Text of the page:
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Climbing Brocken – the highest peak in the Harz Mountains

Brocken measures 1.141 meters above sea level and is the highest mountain in the Harz region as well as the highest mountain in northern Germany. During your trip to the Harz Mountains you can visit this special place, you certainly shouldn’t not miss it. You can climb Brocken on foot (my favorite!), with the famous Brockenbahn steamtrain or by bike.
 
Since the 17th century, the Harz was seen as the place in Germany where the witches gathered. In Goethe’s “Faust” he brings the witches together at Brocken. The fact that Goethe once visited this place has also contributed to the popularity of Brocken.
 
I visited Brocken twice in recent years. The first time during my hiking trip on the Harzer Hexenstieg and the second time during my weekend trip in the Harz Mountains. Both times I hiked up, but I also took a ride on the Brockenbahn. In this article I will tell you everything about my experiences. At the end you will also find my overnight tips for the Harz Mountains and other fun things you can do. Enjoy reading!
 
[This article first appeared in May 2015 and was fully updated after my most recent visit in the fall of 2018.]
 


 

Climbing Brocken from Torfhaus

You can climb the Brocken from various starting points. In 2015 I did this with my then partner from Torfhaus. This is the visitor center of the Harz National Park where you can park your car and view various beautiful exhibitions. Here is the story of our climb:
 
“From Torfhaus, we plan on climbing Brocken, with its 1.141 meters this is the highest point in the Harz. From Torfhaus we can already see it in the distance. Our plan is to hike to the top, which will be about 9 kilometers one way. The trail will lead us along the Goetheweg for the first part, also the easier part of the hike. This path takes us through the (mostly) pine-woods on a wide and well-marked trail. During the first hour we don’t see anybody and it’s just us and some birds whistling their songs. Even though the parking lot at Torfhaus was almost full, none of those tourists seem to be hiking where we are.

 
After a while we arrive at the Harzer Hexenstieg, the main reason of our visit to this area. This 94 km long hiking trail was developed some 12 years ago by the Harzer Turismusverband and the Harz Wanderklub and it belongs to the Top Trails of Germany. The name, which means “Witch Trail in the Harz”, was given to this trail because of the regions’ strong connection with witchcraft. Ever since the 17th century, the Harz has been the main gathering place for witches from all over Germany. In Goethes famous “Faust” he brings the witches together at Brocken, which leads to fame and stardom of this mountain. Nowadays it’s a favorite place to visit for tourists, which is also thought to be because Goethe visited Brocken himself.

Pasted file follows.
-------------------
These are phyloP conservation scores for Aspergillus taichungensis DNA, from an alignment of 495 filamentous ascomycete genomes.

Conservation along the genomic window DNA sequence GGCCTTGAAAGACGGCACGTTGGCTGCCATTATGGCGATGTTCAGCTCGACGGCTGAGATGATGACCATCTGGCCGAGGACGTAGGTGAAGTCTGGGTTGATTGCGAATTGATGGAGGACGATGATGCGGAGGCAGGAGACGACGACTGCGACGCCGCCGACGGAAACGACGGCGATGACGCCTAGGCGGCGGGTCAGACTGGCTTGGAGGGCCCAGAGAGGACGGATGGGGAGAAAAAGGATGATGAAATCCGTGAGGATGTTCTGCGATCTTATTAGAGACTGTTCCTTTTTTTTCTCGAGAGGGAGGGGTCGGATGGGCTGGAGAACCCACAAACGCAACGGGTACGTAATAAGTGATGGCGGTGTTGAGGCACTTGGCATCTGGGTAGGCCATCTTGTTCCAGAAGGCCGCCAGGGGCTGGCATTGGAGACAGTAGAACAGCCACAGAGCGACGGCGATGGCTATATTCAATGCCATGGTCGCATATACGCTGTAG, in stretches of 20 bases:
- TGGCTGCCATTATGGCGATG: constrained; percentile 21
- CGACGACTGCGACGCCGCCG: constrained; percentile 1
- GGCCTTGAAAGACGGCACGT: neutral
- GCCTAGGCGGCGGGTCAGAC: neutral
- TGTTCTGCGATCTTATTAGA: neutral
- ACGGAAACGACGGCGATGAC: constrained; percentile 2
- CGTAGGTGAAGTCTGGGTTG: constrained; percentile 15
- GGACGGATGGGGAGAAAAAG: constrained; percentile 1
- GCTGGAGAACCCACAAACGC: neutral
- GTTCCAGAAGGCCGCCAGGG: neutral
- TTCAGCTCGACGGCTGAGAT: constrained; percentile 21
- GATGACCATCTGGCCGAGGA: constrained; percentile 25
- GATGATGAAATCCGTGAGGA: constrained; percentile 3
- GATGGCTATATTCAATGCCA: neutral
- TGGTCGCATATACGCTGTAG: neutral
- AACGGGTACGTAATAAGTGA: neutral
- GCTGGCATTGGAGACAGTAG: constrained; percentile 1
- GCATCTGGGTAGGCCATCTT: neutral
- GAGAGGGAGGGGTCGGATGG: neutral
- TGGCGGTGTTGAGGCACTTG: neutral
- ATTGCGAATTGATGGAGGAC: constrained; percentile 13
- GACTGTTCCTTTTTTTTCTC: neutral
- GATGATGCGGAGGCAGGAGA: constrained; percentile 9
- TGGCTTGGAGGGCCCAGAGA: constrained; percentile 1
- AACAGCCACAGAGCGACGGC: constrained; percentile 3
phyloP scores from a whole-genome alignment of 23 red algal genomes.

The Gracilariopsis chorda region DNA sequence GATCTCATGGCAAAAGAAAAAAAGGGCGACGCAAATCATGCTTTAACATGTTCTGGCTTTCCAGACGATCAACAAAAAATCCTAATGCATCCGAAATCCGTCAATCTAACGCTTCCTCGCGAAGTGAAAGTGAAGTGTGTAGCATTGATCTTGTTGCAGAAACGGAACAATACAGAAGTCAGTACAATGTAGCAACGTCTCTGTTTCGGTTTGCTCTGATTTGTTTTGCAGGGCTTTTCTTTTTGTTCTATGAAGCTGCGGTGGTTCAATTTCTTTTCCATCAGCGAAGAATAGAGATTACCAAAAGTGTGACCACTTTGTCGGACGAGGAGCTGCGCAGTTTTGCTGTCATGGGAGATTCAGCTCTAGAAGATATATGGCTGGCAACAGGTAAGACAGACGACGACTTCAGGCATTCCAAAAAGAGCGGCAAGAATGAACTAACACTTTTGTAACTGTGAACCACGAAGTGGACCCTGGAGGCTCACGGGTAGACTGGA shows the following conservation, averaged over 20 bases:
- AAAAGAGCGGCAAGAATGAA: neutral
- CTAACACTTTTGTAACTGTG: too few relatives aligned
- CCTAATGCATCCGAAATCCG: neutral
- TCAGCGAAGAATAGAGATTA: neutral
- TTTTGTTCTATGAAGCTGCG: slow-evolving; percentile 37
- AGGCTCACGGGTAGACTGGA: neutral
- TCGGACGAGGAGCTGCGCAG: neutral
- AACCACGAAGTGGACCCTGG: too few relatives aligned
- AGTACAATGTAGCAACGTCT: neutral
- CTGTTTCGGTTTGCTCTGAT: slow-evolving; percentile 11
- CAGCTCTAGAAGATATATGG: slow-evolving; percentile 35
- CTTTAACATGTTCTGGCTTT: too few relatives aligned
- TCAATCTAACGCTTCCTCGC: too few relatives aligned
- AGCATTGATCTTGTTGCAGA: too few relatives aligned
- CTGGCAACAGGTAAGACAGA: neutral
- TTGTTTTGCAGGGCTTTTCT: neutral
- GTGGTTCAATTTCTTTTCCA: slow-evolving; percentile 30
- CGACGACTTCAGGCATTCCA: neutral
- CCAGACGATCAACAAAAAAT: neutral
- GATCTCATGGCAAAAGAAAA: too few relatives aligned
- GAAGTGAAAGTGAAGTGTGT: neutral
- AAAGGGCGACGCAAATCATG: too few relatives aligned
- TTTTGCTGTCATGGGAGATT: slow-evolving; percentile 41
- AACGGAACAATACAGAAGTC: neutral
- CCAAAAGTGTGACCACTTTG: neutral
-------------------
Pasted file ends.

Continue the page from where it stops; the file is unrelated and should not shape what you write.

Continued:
After about an hour and a half we make a steep ascent and gather with the Brockenbahn railroad that takes visitors who don’t want to walk, to the top of Brocken. And as if it’s planned, the steamtrain just passes by and its passengers are waving at us. It turns out we’ve gained quite some altitude and we get the first magnificent views over the area. Unfortunately it’s pretty cloudy so we can’t see as far as we hoped for, yet the views are stunning nonetheless. From here, it’s another sturdy uphill walk that takes us at least another hour. Eventually we reach the top about 3 hours after we started hiking, a bit later than planned but there were so many nice pictures to capture along the way…
 
Brocken is not really a mountain with a peak, instead it’s more a sort of plateau where you can walk around on the various trails. You can also opt to visit sites such as the museum and their garden. The railroad track ends here and there are even a weather station and hotel on the top. We have a snack (carried all the way up) and some tea, before it’s time to make our way down again. As we are rather short on time, we decide to head back the same way instead of taking a much longer detour. Just about 2 km before the end of the trail, we reach a fork where we decide to take the short tour back to Torfhaus. This turns out to be a great choice because the trail is stunning and more impressive than the trail we took on the way out. It leads us along small waterways and quite a big moor area. When the sun starts to shine and the sky breaks open, we can make even better pictures, the landscape shows itself in its full glory. Along the way we meet some elderly people who take it slowly with their walking poles. We have a little chat with them and they explain to us how they love coming to this area year after year …
 
Upon return to the car it’s nearly 19.00 hrs and we realize it’s time to head over to our hotel, where we are expected for dinner only 30 minutes later. We leave the national park behind and say goodbye to Brocken with stunning views in our rearview mirror. “Hello Harz, it was great meeting you today!”
 


 

Climbing Brocken from Schierke

Who wants to climb the Brocken in combination with a ride on the Brockenbahn can do this best from Schierke. Schierke is the last stop on the route to reach the summit of Brocken and the walking distance is about six kilometers. Note: the last part of the route is straight up and is therefore not for unfit hikers. Below you’ll find my story about climbing Brocken from Schierke: